3 strategies retirement planners can use to protect themselves
While changes are uncertain, retirees do have a number of strategies they can take to mitigate those changes or take advantage of them. And don’t forget that there’s a lot of room between Election Day and Congress actually getting something accomplished, if that even occurs.
“Remember that it’s easy to give too much authority to politicians’ decisions in the near term,” says Cilley.
It’s smart to always think proactively and try to be nimble in how you plan your financial life so that you’re not caught off-guard by changes. And when changes are actually a few years out – as they frequently are when the law adjusts – the time to start moving proactively is today. Your retirement plan needs to be robust to many different scenarios and allow you to thrive.
“Current and soon-to-be retirees should focus on saving as much as possible and budgeting their retirements on a fixed-income basis while simultaneously considering increased inflation and rising interest rates,” says Brown.
And for big moves – such as transferring to a smaller home or relocating to a new state – it’s important to think years ahead so that you can time these actions to optimize your plan. For example, now may be a particularly poor time to sell a house, with falling prices and higher mortgage rates.
“The idea of selling one’s home to buy another, or even downsize, doesn’t look the same as it did ten months ago when interest rates and inflation were much lower,” says Brown.
But today you might start planning to act for two or three years out — if rates are lower and the economy is rebounding, it may help push home prices higher again.
Diversify your types of accounts
Diversification works well in investing, helping to smoothen your returns and reduce your risk. But you should also consider taking that approach in the kinds of accounts that you have, too.
“Consider diversifying savings among retirement accounts such as IRAs and 401(k)s as well as Roth IRAs, and regular bank savings and taxable investments,” says Cilley. “Keeping a large portion of wealth only in retirement accounts exposes your assets to the threat of potentially changing income tax rates, changes to the rules for mandatory distributions, and even changes to the rules regarding how your family may use your savings and investments when you’re gone.”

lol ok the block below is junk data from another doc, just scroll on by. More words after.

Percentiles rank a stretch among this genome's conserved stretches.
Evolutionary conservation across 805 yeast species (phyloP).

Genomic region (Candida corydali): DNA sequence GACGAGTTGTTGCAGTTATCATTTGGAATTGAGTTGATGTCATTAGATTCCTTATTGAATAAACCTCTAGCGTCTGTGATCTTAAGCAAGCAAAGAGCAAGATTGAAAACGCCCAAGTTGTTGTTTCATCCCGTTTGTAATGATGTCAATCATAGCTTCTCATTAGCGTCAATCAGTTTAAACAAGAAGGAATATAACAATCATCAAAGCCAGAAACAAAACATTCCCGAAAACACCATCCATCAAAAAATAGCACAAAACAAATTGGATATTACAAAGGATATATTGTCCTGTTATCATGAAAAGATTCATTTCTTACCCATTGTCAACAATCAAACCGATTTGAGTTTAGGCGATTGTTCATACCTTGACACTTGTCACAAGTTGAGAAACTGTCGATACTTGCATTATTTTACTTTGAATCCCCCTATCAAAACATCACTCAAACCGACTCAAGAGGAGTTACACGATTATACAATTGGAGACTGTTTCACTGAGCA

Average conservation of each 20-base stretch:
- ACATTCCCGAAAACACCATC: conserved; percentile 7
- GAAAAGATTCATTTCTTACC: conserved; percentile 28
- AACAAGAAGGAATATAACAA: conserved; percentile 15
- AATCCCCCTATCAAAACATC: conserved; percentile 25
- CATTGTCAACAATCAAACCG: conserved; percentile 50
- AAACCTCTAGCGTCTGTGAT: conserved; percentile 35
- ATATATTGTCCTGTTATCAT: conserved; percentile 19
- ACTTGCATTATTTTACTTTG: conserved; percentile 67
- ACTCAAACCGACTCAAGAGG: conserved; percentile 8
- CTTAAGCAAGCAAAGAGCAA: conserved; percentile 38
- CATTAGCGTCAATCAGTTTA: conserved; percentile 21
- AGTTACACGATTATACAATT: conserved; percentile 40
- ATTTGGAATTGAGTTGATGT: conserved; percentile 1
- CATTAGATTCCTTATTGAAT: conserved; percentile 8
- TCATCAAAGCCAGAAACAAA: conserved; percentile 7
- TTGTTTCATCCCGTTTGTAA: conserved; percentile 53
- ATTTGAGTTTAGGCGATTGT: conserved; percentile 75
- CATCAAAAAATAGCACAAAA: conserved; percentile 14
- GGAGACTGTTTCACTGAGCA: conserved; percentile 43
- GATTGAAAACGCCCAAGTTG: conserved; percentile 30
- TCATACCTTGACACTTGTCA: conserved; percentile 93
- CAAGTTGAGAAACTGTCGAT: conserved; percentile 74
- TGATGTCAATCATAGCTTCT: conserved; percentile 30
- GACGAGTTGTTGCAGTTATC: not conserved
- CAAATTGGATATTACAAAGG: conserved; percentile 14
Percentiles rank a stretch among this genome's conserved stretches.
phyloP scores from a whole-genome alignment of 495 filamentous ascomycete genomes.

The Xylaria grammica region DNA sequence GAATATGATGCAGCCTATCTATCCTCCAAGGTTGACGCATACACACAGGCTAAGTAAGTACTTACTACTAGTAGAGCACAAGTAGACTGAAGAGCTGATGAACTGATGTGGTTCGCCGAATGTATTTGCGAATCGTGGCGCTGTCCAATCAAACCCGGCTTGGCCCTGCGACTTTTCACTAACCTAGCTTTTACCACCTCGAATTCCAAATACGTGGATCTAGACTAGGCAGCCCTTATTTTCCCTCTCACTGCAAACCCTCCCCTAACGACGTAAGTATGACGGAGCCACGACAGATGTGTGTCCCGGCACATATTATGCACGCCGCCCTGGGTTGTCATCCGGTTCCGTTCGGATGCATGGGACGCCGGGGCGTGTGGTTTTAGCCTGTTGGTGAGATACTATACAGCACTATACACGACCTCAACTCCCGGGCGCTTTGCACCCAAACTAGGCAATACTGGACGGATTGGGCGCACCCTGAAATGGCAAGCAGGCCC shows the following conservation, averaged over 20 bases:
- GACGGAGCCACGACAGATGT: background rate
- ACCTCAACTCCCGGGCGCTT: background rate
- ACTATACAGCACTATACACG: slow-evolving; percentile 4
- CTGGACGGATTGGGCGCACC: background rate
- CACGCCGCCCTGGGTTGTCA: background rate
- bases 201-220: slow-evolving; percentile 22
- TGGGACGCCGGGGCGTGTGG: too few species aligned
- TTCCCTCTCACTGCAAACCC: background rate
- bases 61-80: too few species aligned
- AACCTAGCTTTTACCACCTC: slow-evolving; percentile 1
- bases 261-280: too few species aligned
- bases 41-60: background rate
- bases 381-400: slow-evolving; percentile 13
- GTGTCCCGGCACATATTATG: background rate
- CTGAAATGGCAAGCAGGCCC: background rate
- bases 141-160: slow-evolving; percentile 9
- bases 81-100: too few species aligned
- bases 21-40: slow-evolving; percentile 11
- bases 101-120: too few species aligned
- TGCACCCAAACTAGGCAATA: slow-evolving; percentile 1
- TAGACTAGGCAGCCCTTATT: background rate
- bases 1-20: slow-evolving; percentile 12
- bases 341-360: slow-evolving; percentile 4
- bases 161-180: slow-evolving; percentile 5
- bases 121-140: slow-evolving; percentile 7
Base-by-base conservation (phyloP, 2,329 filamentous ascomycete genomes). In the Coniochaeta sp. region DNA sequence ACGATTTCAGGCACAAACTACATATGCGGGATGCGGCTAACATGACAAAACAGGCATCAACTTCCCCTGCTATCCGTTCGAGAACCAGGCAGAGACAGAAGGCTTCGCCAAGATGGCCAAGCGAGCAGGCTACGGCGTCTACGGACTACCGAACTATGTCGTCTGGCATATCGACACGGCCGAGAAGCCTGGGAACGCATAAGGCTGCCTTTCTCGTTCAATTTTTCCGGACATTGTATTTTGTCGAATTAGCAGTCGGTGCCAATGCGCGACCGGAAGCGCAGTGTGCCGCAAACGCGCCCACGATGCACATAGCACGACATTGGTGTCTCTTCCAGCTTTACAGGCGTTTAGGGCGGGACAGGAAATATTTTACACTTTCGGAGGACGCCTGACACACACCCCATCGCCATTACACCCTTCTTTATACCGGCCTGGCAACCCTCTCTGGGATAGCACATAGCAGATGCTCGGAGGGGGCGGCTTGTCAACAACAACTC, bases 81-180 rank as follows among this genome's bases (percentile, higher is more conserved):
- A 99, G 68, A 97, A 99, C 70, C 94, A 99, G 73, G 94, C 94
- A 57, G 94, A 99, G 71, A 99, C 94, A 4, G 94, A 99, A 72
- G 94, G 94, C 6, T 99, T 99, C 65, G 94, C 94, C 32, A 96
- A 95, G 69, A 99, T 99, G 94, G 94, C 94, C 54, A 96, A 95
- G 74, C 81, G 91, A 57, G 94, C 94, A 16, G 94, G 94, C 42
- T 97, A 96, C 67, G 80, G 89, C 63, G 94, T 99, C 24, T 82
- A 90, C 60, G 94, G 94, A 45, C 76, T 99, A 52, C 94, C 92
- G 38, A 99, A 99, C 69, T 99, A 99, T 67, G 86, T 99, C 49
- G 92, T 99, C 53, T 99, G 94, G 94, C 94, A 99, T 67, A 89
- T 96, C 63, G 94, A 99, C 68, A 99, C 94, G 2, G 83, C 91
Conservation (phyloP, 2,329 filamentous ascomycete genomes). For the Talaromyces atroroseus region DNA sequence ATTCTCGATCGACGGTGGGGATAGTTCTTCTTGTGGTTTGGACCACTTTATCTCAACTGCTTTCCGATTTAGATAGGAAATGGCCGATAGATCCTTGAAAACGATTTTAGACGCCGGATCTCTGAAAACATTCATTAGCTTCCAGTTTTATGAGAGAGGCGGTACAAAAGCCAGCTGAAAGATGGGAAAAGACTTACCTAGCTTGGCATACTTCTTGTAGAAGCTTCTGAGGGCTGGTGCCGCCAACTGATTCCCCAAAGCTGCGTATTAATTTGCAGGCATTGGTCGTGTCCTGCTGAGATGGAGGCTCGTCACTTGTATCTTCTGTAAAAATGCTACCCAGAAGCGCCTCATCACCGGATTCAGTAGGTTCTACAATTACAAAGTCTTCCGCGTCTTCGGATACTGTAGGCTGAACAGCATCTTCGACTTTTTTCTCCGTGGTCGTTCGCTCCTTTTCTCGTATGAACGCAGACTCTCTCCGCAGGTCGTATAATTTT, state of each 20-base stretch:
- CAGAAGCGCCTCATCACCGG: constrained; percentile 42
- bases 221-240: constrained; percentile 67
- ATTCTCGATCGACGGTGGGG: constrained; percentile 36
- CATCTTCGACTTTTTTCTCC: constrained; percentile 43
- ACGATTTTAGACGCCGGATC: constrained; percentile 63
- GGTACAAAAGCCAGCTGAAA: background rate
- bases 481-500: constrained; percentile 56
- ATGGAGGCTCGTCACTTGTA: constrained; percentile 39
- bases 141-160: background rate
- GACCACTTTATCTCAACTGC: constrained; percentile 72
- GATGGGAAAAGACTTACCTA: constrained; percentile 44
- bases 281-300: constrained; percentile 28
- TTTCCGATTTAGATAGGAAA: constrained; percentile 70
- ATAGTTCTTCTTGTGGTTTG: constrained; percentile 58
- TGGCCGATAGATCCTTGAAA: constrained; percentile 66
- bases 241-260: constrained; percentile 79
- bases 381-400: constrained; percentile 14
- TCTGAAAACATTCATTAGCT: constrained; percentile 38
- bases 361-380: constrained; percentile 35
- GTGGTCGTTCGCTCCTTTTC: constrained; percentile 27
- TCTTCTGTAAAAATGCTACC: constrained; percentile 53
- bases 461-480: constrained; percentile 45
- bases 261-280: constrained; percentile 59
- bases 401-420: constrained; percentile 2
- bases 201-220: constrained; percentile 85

That means it can be valuable to save not only in tax-advantaged retirement accounts but also in regular taxable accounts, too.
Plan to live without Social Security
While 2035 may sound far away, it can take a long time for retirees or near-retirees to replace the income that seems like it will be lost if and when Social Security benefits are cut. If that’s the case, even existing retirees, let alone near-retirees, could easily suffer a benefit cut. You can’t allow your own retirement security to be threatened by such a cut, so plan today.
“I am telling younger people not to count on nearly as much as their parents and grandparents might have, or are currently receiving,” says Pisano.
That means everyone who might be affected – yes, including current retirees – needs to consider how they could replace the lost income. Outliving your income can be a horrendous experience, and about the only good news for younger Americans here is that they may have many decades to prepare their finances for retirement. However, older Americans may not be that lucky and should begin, even if on a modest level, to act today.
Any change in financial rules could potentially expose your financial life to new stresses and strains, but you do have ways to respond and even thrive under new rules. For now, it’s vital to stay calm and not freak out about changes that have yet to be implemented, and then respond appropriately – perhaps with the help of a financial advisor – when it’s time to act.